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1/23. Management of chyle fistulization in association with neck dissection.

    Chylous fistula after neck dissection is a relatively rare but potentially lethal complication. Sequelae range from severe fluid, electrolyte, and protein loss to fistula formation, skin-flap necrosis, and carotid blowout. A thorough knowledge of the anatomy is essential to avoid injury to the thoracic duct or right lymph duct. After surgery, drainage of large amounts of fluid, particularly if milky, may alert the surgeon to the danger of chylous leakage. Certain diagnosis, however, is not so easy. Once the diagnosis is made, the management has to address the immediate and late effects of the loss of chyle into an operative site. This article seeks to examine these factors through review of the literature and personal experience with the problem. Total parenteral nutrition allows for control of the fluid and protein loss while avoiding flow of chyle, and in most cases it results in resolution. In those cases that do not resolve, fibrin glue with some type of mesh and muscle flaps usually succeed in closure. ( info)

2/23. Hyperosmolar nonketotic coma: prevention, diagnosis, and treatment.

    With the multi-faceted approach to head and neck cancer today, maintaining caloric intake by long-term enteral hyperalimentation is commonplace. Along with the tremendous advantages of this form of nutrition, the disadvantage of hyperosmolar nonketotic diabetic acidotic coma is present. mortality rates are quoted from 40% to 70% according to the literature reviewed. Therefore, prevention is the best form of treatment. The cause, diagnosis, and treatment will be discussed. ( info)

3/23. Fluorodeoxyglucose positron emission tomography, a new technique for increasing the detection rate of coincident thyroid cancer in head and neck oncology.

    Clinically occult thyroid cancer is not uncommon and may occur in 1% to 10% of the population Since the first studies on the use of fluorodeoxyglucose positron emission tomography (FDG PET) in clinical oncology some reports have appeared on the detection of occult tumors using this imaging modality. According to these results, the number of patients with head and neck cancer and clinically occult coincident primary tumors at initial presentation may be expected to increase. In two of the four patients presented, the coincident tumor was detected with FDG PET. The possible role of this new imaging technique is discussed in correlation with treatment and clinical outcome. ( info)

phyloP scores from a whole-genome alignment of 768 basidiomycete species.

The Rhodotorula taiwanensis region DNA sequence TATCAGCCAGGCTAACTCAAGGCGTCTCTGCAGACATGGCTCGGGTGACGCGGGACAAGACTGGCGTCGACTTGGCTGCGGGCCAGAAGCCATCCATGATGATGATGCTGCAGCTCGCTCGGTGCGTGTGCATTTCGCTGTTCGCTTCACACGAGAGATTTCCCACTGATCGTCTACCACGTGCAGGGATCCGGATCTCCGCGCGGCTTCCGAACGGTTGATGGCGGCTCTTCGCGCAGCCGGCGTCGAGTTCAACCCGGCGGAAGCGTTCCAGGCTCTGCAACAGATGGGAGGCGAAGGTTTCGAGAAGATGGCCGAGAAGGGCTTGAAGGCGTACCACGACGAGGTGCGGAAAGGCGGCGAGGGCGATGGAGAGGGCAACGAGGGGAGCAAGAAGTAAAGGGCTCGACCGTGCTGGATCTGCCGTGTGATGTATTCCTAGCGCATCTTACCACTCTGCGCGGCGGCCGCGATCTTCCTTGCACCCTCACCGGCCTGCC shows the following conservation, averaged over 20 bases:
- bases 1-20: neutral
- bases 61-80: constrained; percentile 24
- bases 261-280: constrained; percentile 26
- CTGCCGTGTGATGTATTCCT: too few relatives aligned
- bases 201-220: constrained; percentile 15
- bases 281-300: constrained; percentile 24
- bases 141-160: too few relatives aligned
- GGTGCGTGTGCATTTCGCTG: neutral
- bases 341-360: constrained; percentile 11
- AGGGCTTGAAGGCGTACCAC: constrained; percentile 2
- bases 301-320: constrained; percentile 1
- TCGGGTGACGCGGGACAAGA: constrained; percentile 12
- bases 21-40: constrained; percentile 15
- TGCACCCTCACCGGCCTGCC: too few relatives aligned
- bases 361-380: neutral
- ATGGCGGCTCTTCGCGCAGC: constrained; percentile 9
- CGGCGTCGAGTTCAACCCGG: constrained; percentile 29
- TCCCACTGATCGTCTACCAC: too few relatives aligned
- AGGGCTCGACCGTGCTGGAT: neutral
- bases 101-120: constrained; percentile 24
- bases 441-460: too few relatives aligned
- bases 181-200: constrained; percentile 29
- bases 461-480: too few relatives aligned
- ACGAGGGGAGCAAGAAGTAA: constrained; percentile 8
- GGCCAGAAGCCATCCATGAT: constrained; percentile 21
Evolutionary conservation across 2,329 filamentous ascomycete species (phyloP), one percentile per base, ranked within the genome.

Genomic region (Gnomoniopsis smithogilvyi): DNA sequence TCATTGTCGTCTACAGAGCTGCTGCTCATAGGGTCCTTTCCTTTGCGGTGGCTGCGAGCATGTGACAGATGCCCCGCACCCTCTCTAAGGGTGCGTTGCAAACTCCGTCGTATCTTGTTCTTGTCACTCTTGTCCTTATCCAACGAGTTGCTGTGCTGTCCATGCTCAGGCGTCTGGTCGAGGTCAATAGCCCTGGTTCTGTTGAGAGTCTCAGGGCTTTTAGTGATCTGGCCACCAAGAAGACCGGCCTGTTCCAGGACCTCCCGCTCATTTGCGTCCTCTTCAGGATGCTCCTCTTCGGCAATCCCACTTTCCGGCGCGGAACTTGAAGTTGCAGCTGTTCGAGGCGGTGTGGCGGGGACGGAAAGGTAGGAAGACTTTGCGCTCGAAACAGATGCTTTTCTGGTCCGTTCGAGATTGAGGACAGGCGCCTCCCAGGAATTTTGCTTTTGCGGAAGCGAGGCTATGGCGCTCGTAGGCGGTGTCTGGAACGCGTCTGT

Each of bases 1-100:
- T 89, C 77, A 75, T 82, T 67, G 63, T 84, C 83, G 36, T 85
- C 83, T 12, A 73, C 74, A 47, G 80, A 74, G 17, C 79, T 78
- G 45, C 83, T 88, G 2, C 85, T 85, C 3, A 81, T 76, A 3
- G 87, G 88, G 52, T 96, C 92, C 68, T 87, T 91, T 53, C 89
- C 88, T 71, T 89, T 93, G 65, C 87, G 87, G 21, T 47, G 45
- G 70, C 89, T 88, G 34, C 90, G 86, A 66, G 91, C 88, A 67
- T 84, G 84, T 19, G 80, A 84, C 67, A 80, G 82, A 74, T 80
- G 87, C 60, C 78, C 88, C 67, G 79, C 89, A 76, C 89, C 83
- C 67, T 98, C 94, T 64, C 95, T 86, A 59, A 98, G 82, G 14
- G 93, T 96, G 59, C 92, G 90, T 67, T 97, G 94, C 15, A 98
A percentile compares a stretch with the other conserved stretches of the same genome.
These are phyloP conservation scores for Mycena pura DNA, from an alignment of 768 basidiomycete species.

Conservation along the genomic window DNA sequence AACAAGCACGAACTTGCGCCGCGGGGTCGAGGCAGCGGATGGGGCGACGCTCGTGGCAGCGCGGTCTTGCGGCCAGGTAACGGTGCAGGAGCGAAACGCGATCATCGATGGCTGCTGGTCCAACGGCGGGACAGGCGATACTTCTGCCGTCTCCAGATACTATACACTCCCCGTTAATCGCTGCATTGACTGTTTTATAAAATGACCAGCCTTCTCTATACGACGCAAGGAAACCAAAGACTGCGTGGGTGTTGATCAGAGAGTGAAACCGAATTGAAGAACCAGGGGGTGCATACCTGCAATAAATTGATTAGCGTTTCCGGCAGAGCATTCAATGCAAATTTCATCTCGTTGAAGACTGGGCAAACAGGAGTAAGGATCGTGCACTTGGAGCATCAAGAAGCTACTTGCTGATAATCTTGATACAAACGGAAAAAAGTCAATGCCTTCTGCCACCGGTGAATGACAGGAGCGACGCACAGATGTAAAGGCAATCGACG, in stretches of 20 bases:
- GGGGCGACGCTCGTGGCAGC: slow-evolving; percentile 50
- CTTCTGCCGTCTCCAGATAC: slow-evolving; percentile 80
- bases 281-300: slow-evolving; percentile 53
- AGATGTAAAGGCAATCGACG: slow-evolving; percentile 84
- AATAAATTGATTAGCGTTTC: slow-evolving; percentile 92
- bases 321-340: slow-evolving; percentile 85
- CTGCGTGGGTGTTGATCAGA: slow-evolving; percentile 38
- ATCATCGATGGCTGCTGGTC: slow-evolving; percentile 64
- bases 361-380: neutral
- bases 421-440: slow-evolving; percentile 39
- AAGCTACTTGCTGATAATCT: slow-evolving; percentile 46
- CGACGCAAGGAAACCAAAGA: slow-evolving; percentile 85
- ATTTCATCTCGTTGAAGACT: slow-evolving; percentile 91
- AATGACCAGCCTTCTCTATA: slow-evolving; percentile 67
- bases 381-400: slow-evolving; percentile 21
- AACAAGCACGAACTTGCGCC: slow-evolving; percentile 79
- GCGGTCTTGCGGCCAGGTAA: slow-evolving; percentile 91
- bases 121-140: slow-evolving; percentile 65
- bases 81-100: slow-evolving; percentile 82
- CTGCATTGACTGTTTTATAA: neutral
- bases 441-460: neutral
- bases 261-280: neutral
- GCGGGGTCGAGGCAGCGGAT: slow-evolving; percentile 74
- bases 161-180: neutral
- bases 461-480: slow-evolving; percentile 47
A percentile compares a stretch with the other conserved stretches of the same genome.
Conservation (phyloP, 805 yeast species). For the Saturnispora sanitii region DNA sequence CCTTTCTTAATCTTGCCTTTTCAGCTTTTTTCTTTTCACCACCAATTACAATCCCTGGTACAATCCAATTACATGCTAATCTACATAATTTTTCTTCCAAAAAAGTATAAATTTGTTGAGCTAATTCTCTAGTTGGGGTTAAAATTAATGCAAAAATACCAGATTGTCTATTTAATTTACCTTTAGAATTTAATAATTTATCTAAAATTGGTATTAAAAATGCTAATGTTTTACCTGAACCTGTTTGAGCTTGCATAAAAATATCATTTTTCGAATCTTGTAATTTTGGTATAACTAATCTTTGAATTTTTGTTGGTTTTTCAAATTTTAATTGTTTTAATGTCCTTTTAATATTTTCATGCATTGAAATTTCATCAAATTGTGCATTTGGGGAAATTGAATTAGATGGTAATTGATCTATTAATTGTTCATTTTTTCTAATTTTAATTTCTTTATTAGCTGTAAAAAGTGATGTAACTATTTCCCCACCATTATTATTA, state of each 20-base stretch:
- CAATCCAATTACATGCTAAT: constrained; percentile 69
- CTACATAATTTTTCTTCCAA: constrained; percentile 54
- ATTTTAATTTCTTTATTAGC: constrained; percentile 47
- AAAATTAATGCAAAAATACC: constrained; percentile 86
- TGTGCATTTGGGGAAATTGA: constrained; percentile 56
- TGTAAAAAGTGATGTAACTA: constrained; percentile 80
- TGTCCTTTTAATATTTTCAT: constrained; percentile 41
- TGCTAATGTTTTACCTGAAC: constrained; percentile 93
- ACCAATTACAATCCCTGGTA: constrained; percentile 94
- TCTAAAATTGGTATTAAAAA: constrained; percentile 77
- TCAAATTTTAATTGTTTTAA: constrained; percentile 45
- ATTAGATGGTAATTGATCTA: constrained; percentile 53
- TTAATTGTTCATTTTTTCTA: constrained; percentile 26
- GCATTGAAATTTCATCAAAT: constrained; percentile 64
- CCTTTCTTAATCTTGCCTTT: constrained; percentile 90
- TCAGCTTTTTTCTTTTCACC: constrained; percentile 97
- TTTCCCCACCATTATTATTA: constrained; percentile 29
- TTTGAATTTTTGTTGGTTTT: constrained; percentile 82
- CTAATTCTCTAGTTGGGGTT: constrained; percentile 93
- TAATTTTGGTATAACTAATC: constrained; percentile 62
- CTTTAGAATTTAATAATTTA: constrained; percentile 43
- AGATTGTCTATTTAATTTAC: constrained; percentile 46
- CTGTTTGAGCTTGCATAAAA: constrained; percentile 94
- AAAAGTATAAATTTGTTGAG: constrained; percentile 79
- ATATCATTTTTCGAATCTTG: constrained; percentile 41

4/23. Endoscopic sinus surgery in previously irradiated patients.

    PURPOSE: Our purpose was to evaluate the safety and efficacy of endoscopic sinus surgery in irradiated patients with absolute indications for sinus surgery. patients AND methods: During 5 years at a tertiary referral center, more than 200 patients received irradiation to a field that included the paranasal sinuses. Complaints related to the sinuses are common in such patients and often include crusting and increased mucus drainage. Six patients presented with significant sinus infections in the absence of tumor recurrence and failed medical management. Additional problems included epiphora and nasal obstruction caused by cicatricial choanal stricture. Surgical interventions included ethmoidectomy, multiple osteotomies, debridement of scarred or devitalized tissue, and dacryocystorhinostomy. Outcome measures included intraoperative findings and complications, length of hospital stays, endoscopic assessments of the healing over 6 months post-operatively, and improvement or persistence of symptoms over 2 to 3 years of follow-up. RESULTS: Surgery can be technically difficult because of derangements of normal anatomy and dehiscence of important structures. Although bleeding problems, prolonged admission, and delayed healing were noted in certain cases, they did not result in long-term morbidity. CONCLUSIONS: Endoscopic sinus surgery has become an invaluable tool in the treatment of refractory sinusitis. Our literature review has revealed no information, however, regarding endoscopic sinus surgery in previously irradiated patients. Theoretically, such patients are at risk for healing problems and anatomic derangements, which could lead to complications. There is, nevertheless, a theoretical benefit to avoiding external approaches in patients who might heal poorly. ( info)